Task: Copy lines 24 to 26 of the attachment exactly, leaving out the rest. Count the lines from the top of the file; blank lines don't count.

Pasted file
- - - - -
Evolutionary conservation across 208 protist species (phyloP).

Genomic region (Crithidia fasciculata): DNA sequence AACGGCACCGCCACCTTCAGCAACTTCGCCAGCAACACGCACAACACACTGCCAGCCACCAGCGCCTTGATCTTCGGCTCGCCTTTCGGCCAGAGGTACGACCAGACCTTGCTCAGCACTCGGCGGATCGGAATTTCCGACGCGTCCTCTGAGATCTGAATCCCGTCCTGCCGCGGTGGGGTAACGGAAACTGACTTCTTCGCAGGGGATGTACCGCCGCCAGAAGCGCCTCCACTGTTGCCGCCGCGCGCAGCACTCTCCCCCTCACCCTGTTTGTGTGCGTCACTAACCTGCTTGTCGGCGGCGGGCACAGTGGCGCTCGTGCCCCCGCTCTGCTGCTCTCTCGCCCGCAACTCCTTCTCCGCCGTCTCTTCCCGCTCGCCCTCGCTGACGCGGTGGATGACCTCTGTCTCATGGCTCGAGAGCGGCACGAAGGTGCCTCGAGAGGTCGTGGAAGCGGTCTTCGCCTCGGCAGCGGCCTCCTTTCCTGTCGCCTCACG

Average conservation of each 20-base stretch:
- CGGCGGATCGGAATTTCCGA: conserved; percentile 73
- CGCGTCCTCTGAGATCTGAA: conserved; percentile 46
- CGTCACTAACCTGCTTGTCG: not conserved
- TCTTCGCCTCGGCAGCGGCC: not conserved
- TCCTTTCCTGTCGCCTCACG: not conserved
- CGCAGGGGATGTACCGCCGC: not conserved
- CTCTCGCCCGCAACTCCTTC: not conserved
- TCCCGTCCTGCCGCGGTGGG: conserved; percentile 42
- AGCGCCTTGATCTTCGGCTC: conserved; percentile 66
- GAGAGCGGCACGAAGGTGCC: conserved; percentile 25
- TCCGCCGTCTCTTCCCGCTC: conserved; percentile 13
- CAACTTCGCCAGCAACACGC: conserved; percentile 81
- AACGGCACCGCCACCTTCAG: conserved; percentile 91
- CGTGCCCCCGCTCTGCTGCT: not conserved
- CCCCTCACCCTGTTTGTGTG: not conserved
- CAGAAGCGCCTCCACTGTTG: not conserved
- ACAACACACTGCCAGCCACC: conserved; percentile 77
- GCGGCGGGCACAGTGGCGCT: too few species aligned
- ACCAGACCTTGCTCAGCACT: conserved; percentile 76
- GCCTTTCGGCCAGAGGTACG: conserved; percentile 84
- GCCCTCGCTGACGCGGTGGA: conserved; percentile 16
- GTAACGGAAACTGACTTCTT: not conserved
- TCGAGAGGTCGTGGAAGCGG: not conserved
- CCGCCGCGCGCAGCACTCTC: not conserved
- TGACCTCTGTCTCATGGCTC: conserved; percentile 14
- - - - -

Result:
- GCCCTCGCTGACGCGGTGGA: conserved; percentile 16
- GTAACGGAAACTGACTTCTT: not conserved
- TCGAGAGGTCGTGGAAGCGG: not conserved